Cleveland, OH -- The University of Buffalo completed its unforgettable run in championship fashion, making school history as the first to secure a Mid-American Conference tournament title.
Blinded by determination, the No. 8 University of Buffalo (20-13, 11-10 MAC) wasn't swayed by No. 2 Central Michigan's 22-win campaign this season, it's better seeding in the Mid-American Conference tournament or the double-teams it showed throughout the finals. Defeating the Chippewas 67-61 on Jan. 6, the Bulls knew they could do it again.
"I feel good," Joanna Smith said. "Teams counted us out from the get‑go, which is fine. Like Coach Jack said, ‘no one knows our fight but us.' I think our team did a tremendous job of just putting our nose down and doing the work just to get a chance to play for a MAC Championship, and I think our team really stepped up, everybody, when their number was called."
Smith led Buffalo throughout the tournament and finished as the leading scorer in the title game with 23 points against Central Michigan.
There's no doubt the No. 8-seeded Bulls entered this tournament on a mission. They started by getting past No. 9 Bowling Green with a dominant 60-44 win in the opening round. Kept rolling after knocking off top-seeded Ohio University in the quarterfinals with a 72-60 victory.
Then made a statement and evened their conference record, sending the No. 5 University of Akron back down I-77 South after winning 88-87 in a semifinal bout.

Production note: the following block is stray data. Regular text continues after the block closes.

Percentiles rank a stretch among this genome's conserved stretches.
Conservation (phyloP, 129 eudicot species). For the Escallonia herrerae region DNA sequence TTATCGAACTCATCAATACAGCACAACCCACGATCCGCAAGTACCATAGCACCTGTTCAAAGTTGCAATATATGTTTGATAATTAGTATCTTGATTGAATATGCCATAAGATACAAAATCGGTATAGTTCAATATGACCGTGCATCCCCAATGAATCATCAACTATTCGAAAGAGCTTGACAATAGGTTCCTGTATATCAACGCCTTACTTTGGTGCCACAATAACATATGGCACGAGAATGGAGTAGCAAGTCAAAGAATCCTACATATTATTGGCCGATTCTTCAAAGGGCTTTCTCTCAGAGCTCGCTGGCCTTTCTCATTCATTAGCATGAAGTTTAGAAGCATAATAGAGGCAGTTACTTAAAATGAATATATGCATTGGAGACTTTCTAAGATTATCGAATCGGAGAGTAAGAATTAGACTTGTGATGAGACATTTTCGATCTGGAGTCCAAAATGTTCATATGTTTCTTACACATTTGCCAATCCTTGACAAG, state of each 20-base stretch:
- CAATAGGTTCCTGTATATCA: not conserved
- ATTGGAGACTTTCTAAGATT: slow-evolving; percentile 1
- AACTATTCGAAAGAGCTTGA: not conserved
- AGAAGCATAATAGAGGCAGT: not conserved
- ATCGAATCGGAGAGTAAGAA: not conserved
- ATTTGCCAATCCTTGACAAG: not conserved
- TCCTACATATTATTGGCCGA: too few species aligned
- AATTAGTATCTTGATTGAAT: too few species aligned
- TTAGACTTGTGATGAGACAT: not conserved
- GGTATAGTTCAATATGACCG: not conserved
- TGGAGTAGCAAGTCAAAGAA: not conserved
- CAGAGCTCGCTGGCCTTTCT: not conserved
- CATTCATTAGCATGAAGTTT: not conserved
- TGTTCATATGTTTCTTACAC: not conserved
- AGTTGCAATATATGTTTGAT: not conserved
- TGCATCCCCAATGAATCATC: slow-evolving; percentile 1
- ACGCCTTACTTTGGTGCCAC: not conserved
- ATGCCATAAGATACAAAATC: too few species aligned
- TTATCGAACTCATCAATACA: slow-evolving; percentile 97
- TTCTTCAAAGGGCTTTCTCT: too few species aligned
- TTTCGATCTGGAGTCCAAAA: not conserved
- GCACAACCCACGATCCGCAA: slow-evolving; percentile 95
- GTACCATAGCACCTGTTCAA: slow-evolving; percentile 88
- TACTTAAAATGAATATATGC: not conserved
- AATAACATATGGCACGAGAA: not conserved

Four wins and one championship later, the team that everyone seemed to overlook earned a spot in the NCAA tournament.
"I've been coaching for 27 years, and this is the first time I've ever as a coach have gone to the NCAA as an assistant coach or head coach," Buffalo coach Felisha Legette-Jack said. "I helped build Michigan State, and then I took the job at Hofstra, and that team went. I helped build Syracuse as an assistant coach. I left to go to Michigan State. That team went.
This is the first time that I've been a part of it where we actually are going together. And I just think that God brought this moment here for me because these are the special people that I'm supposed to be with. This is the time of my life it's supposed to be done. I'm just so humbled that this is the right time"
Legette-Jack continued, "I keep in my drawer, every day, I have why not us, why not now. And I was opening it up every single day, and then I just started closing my drawer faster when we're on a little slide. And then a couple of things happened in the last nine or 10 games; I started opening that drawer up and seeing those words again, and I started to regain stronger faith.
"I didn't lose all my faith but I certainly questioned it a little bit, and I just know that this is a time where I'm supposed to be, God is good, that's all I can tell."
Buffalo fired a 24-point first quarter to open the MAC Championship in its first-ever appearance in the Conference Finals to take a six-point lead at the end of 10 minutes.
The Chippewas (22-10, 16-5 MAC) answered with a 12-0 run three minutes into the second period to give themselves a 34-29 lead â their first advantage since they carried a 5-3 edge for 15 seconds in the first period. However, the substantial spurt didn't overshadow the fight left in the Bulls.
With 1:58 on the clock, Gabi Bade hit a huge 3-pointer to bring the score to 34-32, leaving the Chippewas a slight advantage in a one-possession game. The make marked Buffalo's first basket since Mariah Suchan sunk a jumper to set the score at 29-22 five minutes prior.
Loosening up a little bit, the Bulls refocused, and their offense started flowing. Mirte Scheper knotted the score on a perfect trip to the free throw line with 1:40 remaining.
Both teams tightened up on defense during the stalemate as the score remained stagnant until the clock read 8.2 seconds. This time, Central Michigan had an opportunity to knock down free throws. Reyna Frost put both attempts away, and the Chippewas grabbed a 36-34 lead.